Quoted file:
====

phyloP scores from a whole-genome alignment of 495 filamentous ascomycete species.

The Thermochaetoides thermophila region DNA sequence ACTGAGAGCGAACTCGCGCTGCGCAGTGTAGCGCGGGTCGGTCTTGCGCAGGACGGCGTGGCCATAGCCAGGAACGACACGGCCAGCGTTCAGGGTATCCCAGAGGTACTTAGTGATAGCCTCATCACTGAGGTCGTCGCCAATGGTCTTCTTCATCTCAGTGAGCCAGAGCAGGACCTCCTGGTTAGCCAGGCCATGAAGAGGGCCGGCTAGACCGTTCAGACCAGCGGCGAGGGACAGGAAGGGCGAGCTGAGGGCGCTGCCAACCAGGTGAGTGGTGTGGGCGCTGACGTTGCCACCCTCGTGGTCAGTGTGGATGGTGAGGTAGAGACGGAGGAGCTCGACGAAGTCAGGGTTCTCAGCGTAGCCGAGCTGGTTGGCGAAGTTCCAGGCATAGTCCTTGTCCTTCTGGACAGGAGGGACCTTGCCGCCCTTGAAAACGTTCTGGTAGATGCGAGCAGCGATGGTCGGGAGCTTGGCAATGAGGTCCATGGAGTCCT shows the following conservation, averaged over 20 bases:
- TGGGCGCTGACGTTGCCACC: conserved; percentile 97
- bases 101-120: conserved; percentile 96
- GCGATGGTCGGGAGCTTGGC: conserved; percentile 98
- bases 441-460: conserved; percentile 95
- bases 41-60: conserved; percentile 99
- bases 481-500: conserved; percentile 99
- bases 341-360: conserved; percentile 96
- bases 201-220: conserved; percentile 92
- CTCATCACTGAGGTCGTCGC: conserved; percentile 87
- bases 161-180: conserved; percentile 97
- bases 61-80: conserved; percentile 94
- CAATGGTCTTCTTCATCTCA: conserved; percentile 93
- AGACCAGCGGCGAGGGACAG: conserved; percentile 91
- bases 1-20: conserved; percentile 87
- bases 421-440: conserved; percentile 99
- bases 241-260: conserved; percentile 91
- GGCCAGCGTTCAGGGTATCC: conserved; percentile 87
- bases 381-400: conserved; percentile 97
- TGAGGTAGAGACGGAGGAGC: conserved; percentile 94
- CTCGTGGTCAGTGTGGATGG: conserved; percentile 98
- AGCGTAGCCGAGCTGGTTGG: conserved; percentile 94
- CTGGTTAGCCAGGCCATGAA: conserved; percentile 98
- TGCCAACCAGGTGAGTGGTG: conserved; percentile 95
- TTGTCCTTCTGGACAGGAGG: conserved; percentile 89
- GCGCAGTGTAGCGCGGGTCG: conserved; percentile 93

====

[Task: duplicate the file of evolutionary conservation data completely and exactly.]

phyloP scores from a whole-genome alignment of 495 filamentous ascomycete species.

The Thermochaetoides thermophila region DNA sequence ACTGAGAGCGAACTCGCGCTGCGCAGTGTAGCGCGGGTCGGTCTTGCGCAGGACGGCGTGGCCATAGCCAGGAACGACACGGCCAGCGTTCAGGGTATCCCAGAGGTACTTAGTGATAGCCTCATCACTGAGGTCGTCGCCAATGGTCTTCTTCATCTCAGTGAGCCAGAGCAGGACCTCCTGGTTAGCCAGGCCATGAAGAGGGCCGGCTAGACCGTTCAGACCAGCGGCGAGGGACAGGAAGGGCGAGCTGAGGGCGCTGCCAACCAGGTGAGTGGTGTGGGCGCTGACGTTGCCACCCTCGTGGTCAGTGTGGATGGTGAGGTAGAGACGGAGGAGCTCGACGAAGTCAGGGTTCTCAGCGTAGCCGAGCTGGTTGGCGAAGTTCCAGGCATAGTCCTTGTCCTTCTGGACAGGAGGGACCTTGCCGCCCTTGAAAACGTTCTGGTAGATGCGAGCAGCGATGGTCGGGAGCTTGGCAATGAGGTCCATGGAGTCCT shows the following conservation, averaged over 20 bases:
- TGGGCGCTGACGTTGCCACC: conserved; percentile 97
- bases 101-120: conserved; percentile 96
- GCGATGGTCGGGAGCTTGGC: conserved; percentile 98
- bases 441-460: conserved; percentile 95
- bases 41-60: conserved; percentile 99
- bases 481-500: conserved; percentile 99
- bases 341-360: conserved; percentile 96
- bases 201-220: conserved; percentile 92
- CTCATCACTGAGGTCGTCGC: conserved; percentile 87
- bases 161-180: conserved; percentile 97
- bases 61-80: conserved; percentile 94
- CAATGGTCTTCTTCATCTCA: conserved; percentile 93
- AGACCAGCGGCGAGGGACAG: conserved; percentile 91
- bases 1-20: conserved; percentile 87
- bases 421-440: conserved; percentile 99
- bases 241-260: conserved; percentile 91
- GGCCAGCGTTCAGGGTATCC: conserved; percentile 87
- bases 381-400: conserved; percentile 97
- TGAGGTAGAGACGGAGGAGC: conserved; percentile 94
- CTCGTGGTCAGTGTGGATGG: conserved; percentile 98
- AGCGTAGCCGAGCTGGTTGG: conserved; percentile 94
- CTGGTTAGCCAGGCCATGAA: conserved; percentile 98
- TGCCAACCAGGTGAGTGGTG: conserved; percentile 95
- TTGTCCTTCTGGACAGGAGG: conserved; percentile 89
- GCGCAGTGTAGCGCGGGTCG: conserved; percentile 93